A Quasi-Experimental Study of the Respectful Approach on Early Parenting Competence and Stress

Abstract

Early parenthood can be stressful. Many parenting interventions emphasize skills training, as opposed to improving the parent-child relationship. We investigated whether the Respectful Approach intervention, based on building the parent-child relationship through observation and respect, improves stress and confidence in parents of infants and toddlers. Using a quasi-experimental design, we compared changes in self-reported levels of stress and parenting competence between 15 parents who attended the Respectful Approach parent-child classes (once a week for six weeks), to a control group of 23 parents utilizing the ‘Parenting Sense of Competence Scale’, ‘Parental Stress Scale’ and ‘Depression Anxiety Stress Scales’. A focus group was held at the conclusion of the intervention to provide feedback about the classes. A significant Time × Group interaction was observed for both parent competence (p = 0.004) and parent stress (p = 0.010). Parents in the intervention group demonstrated a significant increase in parent competence (p = 0.001) with no significant change observed in the control group (p = 0.787). Parent stress significantly increased in the control group (p = 0.017) and marginally decreased in the intervention group (p = 0.134). Qualitative analysis revealed that the intervention parents felt they were calmer and better understood their children. These findings suggest that the Respectful Approach intervention may improve parental stress and parenting competence. Our results justify development of a randomized controlled trial to further quantify the effect of this approach.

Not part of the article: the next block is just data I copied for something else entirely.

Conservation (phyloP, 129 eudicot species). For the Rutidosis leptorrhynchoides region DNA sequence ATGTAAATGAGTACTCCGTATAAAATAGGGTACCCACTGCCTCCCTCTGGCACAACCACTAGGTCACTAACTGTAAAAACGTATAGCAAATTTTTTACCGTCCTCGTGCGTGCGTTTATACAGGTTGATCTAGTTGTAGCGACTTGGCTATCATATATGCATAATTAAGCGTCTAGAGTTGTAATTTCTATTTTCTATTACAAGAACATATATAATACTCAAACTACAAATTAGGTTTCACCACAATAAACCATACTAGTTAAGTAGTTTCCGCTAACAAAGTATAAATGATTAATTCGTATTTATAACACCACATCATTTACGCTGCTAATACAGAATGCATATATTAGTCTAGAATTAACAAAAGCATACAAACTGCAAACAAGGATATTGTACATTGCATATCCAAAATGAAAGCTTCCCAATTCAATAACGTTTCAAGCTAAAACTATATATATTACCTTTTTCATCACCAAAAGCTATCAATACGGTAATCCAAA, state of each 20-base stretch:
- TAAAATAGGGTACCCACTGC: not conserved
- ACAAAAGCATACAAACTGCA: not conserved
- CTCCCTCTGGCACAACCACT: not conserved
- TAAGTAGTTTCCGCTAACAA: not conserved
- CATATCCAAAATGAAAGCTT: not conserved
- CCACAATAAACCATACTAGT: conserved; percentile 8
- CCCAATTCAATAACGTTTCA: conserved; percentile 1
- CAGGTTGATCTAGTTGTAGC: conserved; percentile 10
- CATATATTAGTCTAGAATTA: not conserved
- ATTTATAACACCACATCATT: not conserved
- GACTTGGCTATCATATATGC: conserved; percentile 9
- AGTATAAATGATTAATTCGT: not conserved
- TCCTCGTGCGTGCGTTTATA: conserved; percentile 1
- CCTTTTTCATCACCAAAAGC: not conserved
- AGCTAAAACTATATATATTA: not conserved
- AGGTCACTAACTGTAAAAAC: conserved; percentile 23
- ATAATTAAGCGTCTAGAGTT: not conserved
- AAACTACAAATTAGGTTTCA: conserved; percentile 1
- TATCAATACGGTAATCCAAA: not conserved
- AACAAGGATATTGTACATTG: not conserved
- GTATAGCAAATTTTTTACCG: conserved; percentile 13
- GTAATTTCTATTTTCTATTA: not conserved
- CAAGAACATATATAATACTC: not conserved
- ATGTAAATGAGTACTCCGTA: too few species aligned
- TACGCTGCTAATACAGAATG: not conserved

Highlights

  • We examined an early relationship-based parenting intervention (Respectful Approach) for parents of children under the age of two.

  • Respectful Approach aims to improve parent stress and competence by helping parents view the child as a separate, competent being with their own thoughts and intentions, and to trust in the child’s abilities.

  • Parents of infants revealed they felt less stressed, while parents of toddlers felt more confident after participation in the intervention.

  • Further research into the use of the Respectful Approach as a potential population-based support system is warranted.

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Data availability

All data are available at the Open Science Framework (https://osf.io/6t7c4/).

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Acknowledgements

We would like to acknowledge the contribution of Mrs. Emily McDonald from ‘Being with Baby’, Western Australia, for her assistance with facilitating the parent-child classes for this study. We would also like to thank our participants and local community organizations in the City of Joondalup and the City of Wanneroo for supporting us with our recruitment process.

Author Contributions

A.C.R., L.P and T.O.S. conceptualized and designed the study. A.C.R. conducted the intervention with supervision from TOS. A.C.R. performed the data analysis with statistical support from J.L. J.L., L.P. and T.O.S. assisted with interpretation of results. All authors critically reviewed the manuscript.

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Correspondence to Amanda C. Richardson.

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Ethics approval was provided through the Edith Cowan University (ECU) Human Research Ethics Committee for this study (project code: 27263) and all participants provided informed consent.

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Richardson, A.C., Lo, J., Priddis, L. et al. A Quasi-Experimental Study of the Respectful Approach on Early Parenting Competence and Stress. J Child Fam Stud 29, 2796–2810 (2020). https://doi.org/10.1007/s10826-020-01762-w

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Keywords

  • Respectful Parenting
  • Stress
  • Competence
  • Infants
  • Toddlers